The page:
Loyola University Hosts Discussion on International Business

On April 10th, Loyola University’s Joseph A. Butt, S.J. College of Business presented a panel discussion on business practices and relationships between Germany and the United States (http://www.loyno.edu/news/laag/20130328/4382).  As a German who is now a permanent resident of the U.S., I was honored to be a part of this interesting and informative discussion.  I was joined on the panel by: W. Paul Andersson, Honorary Consul of the Federal Republic of Germany in Louisiana; Jeffrey A. Krug, PhD, Professor of Strategy and Chair of International Business at Loyola; and Jacquelyn A. Gross, President of the Global Business Association at Loyola.  In attendance were over 80 undergraduate students and their guests.

The evening discussion, organized by Loyola undergraduate students, focused on the necessity for young persons to spend time studying and working outside of the United States.  Differences in work culture and societal nuances were of particular interest to the audience, as many had previous experiences abroad, and many more were preparing for such.  As panelists, we all agreed that maintaining an open mind to cultural differences will be essential in today’s global economy.  Of concern to all were the legal issues and difficulties in obtaining necessary visas for international study and employment.  I, for one, am hopeful that the United States and the European Union will be able to form a trade zone in the future.  The establishment of a trade zone will hopefully open up the doors for more communication, collaboration, and interaction between the country of my birth and the country I now call home.

I was truly impressed with the students and faculty of Loyola University, and I am confident that they will be forging new territory in international business, hopefully with my native Germany.

Contributed by:

Jan Garbers

Director, Geomatics

jangarbers@tmg-consulting.net  

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Disclaimer
The views, interpretations, or strategies expressed are those of the authors, and do not necessarily reflect the position of TMG Consulting. This site is meant for educational purposes only and does not constitute professional advice. TMG Consulting makes no representation as to accuracy, completeness, or suitability of any information on this site and will not be liable for damages arising from its display or use.

At What Point Is the Casino Gaming Market Saturated?

As states such as Massachusetts, Florida, New York, New Hampshire, and Maryland enter or expand their presence in the casino gaming market, we have to ask ourselves the question: at what point will the market be saturated?

State by state, casino gaming has been legalized in the U.S.  In years where state and personal budgets are tight, the pace of legalization accelerates as lawmakers search for sources of jobs and for revenues to fund state services and programs.  With each state that has entered the fray, gaming revenues have risen.  The growing American population and the growing acceptance of gaming have fueled the casinos nationwide.  However, established gaming centers such as Atlantic City have suffered, as the majority of the nation’s population is now within a drive or short flight of a casino.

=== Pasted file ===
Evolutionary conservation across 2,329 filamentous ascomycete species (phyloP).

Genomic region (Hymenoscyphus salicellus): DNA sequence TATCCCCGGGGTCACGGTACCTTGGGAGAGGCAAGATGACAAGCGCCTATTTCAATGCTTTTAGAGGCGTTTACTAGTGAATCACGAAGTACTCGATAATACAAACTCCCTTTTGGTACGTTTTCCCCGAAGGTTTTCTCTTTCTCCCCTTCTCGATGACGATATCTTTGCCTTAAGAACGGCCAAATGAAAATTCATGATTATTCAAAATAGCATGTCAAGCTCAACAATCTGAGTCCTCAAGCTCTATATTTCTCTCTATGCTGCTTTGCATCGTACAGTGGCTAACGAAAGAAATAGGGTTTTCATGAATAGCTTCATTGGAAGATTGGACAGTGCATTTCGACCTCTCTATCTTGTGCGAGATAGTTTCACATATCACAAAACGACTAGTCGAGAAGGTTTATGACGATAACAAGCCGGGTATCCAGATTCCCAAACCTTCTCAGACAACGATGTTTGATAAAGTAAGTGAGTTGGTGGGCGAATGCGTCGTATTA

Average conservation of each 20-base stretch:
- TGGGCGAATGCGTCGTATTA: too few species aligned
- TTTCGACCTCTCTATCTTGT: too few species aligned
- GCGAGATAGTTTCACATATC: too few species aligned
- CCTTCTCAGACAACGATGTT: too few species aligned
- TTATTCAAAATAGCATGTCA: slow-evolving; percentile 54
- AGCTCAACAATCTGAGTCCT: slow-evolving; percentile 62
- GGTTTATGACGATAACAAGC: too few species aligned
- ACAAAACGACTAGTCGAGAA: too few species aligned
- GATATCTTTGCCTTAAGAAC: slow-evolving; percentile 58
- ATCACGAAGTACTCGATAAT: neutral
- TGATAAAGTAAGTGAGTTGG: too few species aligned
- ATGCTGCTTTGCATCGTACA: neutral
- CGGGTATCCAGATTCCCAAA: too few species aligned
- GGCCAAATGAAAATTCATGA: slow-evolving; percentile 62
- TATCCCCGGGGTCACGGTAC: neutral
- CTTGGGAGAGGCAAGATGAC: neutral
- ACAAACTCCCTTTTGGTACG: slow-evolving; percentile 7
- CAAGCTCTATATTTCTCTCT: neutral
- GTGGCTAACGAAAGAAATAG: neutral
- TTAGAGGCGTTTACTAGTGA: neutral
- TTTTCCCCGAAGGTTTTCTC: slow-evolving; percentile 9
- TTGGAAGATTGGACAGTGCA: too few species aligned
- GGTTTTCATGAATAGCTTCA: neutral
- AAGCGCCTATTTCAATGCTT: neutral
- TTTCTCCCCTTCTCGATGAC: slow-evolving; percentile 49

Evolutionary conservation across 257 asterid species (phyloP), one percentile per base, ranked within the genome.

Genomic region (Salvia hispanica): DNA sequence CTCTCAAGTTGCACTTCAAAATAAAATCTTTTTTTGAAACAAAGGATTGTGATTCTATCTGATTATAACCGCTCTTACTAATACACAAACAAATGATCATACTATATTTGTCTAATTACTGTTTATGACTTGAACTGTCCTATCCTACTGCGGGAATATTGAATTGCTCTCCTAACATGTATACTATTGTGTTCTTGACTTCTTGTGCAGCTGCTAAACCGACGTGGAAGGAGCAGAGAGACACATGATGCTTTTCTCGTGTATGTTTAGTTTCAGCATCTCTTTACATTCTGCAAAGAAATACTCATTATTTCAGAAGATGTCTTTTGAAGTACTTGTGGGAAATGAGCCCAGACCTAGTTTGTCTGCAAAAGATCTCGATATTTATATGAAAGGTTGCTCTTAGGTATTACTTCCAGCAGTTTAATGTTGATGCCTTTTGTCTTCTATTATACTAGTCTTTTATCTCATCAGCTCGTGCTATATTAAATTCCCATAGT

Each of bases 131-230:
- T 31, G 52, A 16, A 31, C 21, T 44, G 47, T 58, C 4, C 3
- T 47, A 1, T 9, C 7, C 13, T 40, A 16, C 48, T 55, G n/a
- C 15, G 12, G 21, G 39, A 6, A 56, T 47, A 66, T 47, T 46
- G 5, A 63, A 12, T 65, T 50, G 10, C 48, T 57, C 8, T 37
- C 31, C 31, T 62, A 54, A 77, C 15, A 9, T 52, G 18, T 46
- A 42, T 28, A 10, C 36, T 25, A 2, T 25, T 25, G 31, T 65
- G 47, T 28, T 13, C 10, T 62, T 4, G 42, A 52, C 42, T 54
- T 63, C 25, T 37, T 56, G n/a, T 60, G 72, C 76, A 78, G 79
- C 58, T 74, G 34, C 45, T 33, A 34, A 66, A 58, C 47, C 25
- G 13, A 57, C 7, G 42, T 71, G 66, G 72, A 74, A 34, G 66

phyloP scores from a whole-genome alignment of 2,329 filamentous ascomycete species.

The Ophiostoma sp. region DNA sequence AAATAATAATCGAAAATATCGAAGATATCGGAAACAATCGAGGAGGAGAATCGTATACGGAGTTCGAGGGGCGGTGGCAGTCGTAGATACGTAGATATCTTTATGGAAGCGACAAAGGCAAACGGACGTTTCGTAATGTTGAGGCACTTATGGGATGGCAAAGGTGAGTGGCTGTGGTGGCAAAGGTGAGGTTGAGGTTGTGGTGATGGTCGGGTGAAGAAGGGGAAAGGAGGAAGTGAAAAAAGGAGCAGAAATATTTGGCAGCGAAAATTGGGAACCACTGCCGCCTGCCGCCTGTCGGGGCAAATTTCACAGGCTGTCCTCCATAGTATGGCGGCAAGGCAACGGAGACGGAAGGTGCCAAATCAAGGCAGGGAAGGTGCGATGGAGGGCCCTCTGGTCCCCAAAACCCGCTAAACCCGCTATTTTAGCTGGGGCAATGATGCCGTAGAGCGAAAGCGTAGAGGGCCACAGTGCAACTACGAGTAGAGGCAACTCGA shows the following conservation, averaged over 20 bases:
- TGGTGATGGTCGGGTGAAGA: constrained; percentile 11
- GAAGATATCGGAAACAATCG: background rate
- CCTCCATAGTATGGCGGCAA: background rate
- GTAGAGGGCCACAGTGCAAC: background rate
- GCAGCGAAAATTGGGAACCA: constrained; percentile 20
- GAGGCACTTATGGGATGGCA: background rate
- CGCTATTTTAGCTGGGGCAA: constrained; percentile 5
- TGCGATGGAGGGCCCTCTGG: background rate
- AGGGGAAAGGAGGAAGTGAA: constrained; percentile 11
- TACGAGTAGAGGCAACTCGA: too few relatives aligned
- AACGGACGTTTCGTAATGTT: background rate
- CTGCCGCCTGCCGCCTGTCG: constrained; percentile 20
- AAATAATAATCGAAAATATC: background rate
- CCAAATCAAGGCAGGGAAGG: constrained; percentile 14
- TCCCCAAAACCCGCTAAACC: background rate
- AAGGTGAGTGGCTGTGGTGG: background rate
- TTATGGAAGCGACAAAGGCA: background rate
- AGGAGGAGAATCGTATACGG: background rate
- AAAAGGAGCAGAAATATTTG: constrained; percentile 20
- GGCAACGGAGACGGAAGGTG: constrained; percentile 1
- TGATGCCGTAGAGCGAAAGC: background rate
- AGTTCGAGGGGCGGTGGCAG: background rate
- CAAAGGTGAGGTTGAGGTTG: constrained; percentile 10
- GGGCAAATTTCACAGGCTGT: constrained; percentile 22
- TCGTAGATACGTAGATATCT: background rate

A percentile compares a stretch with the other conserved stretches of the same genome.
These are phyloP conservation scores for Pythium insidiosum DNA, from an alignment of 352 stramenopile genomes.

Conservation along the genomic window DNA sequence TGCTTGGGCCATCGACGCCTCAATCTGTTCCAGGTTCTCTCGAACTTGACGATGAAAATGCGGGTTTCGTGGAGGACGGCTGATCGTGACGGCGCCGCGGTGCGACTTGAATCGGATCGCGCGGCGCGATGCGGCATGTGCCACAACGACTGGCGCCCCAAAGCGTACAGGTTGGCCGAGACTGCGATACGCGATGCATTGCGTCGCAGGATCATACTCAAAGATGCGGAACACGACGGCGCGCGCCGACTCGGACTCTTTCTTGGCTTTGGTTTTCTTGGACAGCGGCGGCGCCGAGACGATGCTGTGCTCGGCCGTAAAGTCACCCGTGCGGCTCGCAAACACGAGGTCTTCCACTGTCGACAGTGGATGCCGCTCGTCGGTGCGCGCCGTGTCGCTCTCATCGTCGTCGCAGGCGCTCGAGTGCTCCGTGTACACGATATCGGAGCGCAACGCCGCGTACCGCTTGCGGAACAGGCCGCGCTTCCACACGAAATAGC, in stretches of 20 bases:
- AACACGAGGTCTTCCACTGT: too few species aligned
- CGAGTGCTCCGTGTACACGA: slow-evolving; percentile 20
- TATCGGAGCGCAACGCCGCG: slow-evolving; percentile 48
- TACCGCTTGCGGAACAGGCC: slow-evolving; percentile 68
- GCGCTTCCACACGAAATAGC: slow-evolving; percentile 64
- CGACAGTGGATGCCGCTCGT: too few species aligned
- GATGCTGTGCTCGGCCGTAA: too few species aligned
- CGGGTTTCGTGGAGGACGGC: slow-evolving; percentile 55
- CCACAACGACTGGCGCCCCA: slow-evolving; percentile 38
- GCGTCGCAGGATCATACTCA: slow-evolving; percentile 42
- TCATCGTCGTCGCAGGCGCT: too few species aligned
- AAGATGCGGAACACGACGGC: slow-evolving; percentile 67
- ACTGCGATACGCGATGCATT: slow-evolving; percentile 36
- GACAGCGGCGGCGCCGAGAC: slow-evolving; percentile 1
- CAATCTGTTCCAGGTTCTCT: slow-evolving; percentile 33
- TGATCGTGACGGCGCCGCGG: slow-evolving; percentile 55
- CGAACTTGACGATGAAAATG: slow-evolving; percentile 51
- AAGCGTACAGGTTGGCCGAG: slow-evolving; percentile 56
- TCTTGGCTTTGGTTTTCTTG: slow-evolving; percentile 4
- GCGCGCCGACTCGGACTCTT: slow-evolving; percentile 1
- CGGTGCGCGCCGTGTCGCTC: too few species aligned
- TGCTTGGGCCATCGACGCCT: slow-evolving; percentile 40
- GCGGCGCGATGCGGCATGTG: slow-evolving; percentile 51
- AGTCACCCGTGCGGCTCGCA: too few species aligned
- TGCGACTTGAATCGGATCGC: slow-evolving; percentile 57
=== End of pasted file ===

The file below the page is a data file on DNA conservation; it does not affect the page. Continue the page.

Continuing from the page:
Over the past 8 years or so, I have been analyzing gaming markets across the U.S.  Most recently, I’ve been assessing the potential for expanded gaming in Florida and the Northeast/Mid-Atlantic/New England markets.  What I’m seeing and forecasting is this:  the marketplace can absorb the casinos that are currently proposed, but too much additional supply above and beyond these proposals could saturate the market.  The additions of proposed supply will certainly make competition tougher and will likely have a negative impact on existing gaming operators that don’t step up to the plate.  This competition will be great for gamers – they’ll have more options, and will be able to pick and choose where to spend their gaming dollars.

All of this makes the jobs of those in the gaming industry harder, but potentially more rewarding.  The vast potential for gaming in the United States has not been tapped completely, and smart players in the game will benefit.  In addition to building and operating facilities that gamers will like, gaming firms must consider location.  Capturing gaming dollars will largely be a function of finding the right location – build too far from the population or too close to competition, and revenues could suffer; build in an inaccessible location or one that the community is not in favor of, and no one will come; ignore the potential for synergy with other entertainment options (including other casinos!) and you might be turning away revenues.  Thorough analysis, site evaluation, and thoughtful site selection can help make the difference between building a casino that performs on-par with the market, or one that not only is a market leader, but has the ability to grow the market.

So, the answer to the question of saturation isn’t that simple.  Are we at saturation?  No.  Are we getting close?  Mabye?  Will smart gaming operators be able to grow the market?  We’ve seen it before, why not again?

Contributed by:

Suzanne P. Leckert

Director of Gaming, Feasibility & Land Use Analysis

suzanneleckert@tmg-consulting.net  or (504)569-9239 x 33

Disclaimer
The views, interpretations, or strategies expressed are those of the authors, and do not necessarily reflect the position of TMG Consulting. This site is meant for educational purposes only and does not constitute professional advice. TMG Consulting makes no representation as to accuracy, completeness, or suitability of any information on this site and will not be liable for damages arising from its display or use.